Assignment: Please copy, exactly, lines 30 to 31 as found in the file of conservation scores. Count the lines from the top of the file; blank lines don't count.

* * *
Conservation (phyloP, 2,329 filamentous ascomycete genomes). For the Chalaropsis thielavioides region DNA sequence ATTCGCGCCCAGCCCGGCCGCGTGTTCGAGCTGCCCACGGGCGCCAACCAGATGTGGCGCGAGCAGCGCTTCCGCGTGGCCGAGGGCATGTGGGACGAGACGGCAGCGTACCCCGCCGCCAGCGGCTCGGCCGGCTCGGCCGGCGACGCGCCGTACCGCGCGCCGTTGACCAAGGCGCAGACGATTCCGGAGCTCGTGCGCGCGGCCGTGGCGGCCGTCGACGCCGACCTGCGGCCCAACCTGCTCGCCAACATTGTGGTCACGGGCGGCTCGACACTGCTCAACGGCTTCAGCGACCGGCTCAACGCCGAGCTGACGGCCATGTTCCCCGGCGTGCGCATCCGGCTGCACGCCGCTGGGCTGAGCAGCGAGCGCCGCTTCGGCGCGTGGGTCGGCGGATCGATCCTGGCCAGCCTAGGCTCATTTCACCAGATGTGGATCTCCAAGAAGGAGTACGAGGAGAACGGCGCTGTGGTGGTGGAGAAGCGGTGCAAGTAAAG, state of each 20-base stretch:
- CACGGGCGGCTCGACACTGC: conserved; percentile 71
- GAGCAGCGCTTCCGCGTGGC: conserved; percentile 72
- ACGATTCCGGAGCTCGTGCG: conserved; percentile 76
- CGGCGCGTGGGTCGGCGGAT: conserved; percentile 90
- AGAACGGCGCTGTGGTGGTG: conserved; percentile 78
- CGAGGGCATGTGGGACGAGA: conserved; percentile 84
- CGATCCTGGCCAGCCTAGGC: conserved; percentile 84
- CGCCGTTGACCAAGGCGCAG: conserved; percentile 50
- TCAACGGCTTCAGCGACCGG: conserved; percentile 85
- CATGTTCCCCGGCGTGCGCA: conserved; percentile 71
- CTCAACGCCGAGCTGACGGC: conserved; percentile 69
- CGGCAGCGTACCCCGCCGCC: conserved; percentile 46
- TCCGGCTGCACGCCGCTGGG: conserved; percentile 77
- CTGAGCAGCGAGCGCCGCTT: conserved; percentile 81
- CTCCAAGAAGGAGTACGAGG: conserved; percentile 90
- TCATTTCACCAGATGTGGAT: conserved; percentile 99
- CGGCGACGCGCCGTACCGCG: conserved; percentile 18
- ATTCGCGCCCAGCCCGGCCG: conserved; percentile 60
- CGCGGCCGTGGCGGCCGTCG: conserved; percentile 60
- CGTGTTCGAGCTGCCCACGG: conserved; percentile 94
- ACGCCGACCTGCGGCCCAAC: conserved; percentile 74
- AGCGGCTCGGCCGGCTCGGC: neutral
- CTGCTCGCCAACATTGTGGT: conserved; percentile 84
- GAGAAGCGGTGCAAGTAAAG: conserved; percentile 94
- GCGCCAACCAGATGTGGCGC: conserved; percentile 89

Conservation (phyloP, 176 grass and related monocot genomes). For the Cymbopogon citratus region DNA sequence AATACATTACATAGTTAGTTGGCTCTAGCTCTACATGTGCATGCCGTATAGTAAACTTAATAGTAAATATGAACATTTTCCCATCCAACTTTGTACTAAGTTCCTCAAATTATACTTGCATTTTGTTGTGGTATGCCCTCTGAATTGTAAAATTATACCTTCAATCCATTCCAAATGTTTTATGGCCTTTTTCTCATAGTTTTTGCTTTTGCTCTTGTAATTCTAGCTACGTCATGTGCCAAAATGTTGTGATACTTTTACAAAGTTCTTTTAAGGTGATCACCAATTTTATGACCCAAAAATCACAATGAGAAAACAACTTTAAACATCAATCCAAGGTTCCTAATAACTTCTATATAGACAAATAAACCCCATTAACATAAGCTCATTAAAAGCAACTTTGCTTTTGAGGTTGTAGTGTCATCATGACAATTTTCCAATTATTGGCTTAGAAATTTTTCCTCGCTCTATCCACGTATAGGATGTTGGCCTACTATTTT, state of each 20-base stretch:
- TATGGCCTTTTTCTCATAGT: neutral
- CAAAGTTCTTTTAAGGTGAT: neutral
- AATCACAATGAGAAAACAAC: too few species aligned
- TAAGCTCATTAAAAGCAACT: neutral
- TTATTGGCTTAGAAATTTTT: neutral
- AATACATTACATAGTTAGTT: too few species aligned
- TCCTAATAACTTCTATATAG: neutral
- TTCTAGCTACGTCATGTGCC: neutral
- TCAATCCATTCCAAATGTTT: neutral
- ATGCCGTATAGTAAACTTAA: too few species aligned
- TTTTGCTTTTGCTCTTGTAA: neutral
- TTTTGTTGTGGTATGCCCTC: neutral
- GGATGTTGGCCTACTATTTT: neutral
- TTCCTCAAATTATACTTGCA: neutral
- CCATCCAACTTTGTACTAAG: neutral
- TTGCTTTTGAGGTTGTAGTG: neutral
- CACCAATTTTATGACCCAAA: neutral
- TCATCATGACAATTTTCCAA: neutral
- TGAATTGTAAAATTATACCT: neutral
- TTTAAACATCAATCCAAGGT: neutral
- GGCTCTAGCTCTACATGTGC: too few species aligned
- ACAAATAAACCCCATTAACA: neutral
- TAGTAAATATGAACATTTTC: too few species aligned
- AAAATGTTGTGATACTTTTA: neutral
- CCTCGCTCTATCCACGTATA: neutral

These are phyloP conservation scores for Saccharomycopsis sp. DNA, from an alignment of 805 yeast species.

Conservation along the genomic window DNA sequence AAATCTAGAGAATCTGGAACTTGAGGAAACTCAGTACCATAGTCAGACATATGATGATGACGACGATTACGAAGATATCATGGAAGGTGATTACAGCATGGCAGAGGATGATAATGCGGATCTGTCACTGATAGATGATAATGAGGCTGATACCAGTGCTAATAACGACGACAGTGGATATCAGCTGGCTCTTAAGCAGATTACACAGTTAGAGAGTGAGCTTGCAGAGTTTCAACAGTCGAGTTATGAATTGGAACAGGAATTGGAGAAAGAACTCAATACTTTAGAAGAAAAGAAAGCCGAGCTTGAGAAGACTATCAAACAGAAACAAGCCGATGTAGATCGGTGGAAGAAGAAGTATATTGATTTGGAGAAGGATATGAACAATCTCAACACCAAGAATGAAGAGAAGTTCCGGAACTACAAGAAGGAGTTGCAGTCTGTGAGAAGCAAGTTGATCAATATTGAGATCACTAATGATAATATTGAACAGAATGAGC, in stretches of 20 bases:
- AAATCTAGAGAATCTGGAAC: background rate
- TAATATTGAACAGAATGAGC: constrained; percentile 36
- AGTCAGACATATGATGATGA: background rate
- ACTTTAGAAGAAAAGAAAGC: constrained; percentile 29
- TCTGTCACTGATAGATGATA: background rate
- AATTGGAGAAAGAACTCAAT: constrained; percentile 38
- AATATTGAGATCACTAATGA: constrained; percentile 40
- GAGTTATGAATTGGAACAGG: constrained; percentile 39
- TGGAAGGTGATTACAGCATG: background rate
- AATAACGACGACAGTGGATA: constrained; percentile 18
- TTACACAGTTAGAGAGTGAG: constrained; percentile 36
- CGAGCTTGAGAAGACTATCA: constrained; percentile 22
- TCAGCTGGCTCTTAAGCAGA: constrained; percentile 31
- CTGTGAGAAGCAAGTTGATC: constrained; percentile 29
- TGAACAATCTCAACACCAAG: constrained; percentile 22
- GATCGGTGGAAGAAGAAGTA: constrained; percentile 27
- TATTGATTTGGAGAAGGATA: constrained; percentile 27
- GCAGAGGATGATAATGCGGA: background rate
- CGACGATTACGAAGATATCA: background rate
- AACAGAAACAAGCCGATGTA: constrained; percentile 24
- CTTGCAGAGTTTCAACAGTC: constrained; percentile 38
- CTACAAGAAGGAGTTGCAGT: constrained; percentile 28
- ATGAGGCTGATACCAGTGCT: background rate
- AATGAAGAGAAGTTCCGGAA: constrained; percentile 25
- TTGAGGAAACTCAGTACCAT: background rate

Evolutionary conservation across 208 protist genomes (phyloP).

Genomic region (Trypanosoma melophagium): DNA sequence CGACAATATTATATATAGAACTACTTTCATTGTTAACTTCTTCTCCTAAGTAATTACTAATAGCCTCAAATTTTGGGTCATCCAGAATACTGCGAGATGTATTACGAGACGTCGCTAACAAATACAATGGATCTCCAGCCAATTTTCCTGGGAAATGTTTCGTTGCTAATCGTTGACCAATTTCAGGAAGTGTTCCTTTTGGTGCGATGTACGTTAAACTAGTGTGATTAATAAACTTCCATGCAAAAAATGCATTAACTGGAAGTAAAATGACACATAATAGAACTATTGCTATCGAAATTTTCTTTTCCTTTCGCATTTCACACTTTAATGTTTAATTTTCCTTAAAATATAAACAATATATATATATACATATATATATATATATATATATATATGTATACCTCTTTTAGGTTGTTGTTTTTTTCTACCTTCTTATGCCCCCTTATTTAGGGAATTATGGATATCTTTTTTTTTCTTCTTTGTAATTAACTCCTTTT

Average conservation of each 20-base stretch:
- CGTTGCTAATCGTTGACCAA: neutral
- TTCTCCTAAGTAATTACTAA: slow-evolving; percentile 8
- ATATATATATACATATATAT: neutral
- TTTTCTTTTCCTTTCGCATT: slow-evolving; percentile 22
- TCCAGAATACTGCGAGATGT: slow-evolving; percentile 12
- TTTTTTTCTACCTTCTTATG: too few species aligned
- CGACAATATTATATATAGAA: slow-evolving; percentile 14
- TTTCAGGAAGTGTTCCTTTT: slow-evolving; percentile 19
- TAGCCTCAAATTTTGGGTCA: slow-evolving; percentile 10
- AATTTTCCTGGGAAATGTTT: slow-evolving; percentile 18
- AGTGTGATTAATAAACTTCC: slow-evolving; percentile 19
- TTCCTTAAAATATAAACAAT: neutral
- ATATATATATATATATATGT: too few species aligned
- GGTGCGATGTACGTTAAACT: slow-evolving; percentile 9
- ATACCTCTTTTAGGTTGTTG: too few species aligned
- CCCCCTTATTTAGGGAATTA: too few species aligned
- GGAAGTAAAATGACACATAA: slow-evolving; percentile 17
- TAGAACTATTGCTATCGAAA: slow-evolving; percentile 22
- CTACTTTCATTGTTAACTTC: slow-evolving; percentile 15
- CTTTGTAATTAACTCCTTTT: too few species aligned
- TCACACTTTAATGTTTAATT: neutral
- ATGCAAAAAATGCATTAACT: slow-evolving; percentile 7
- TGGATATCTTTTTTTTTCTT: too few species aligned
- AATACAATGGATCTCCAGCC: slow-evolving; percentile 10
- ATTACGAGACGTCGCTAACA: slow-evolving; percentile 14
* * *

- AATCACAATGAGAAAACAAC: too few species aligned
- TAAGCTCATTAAAAGCAACT: neutral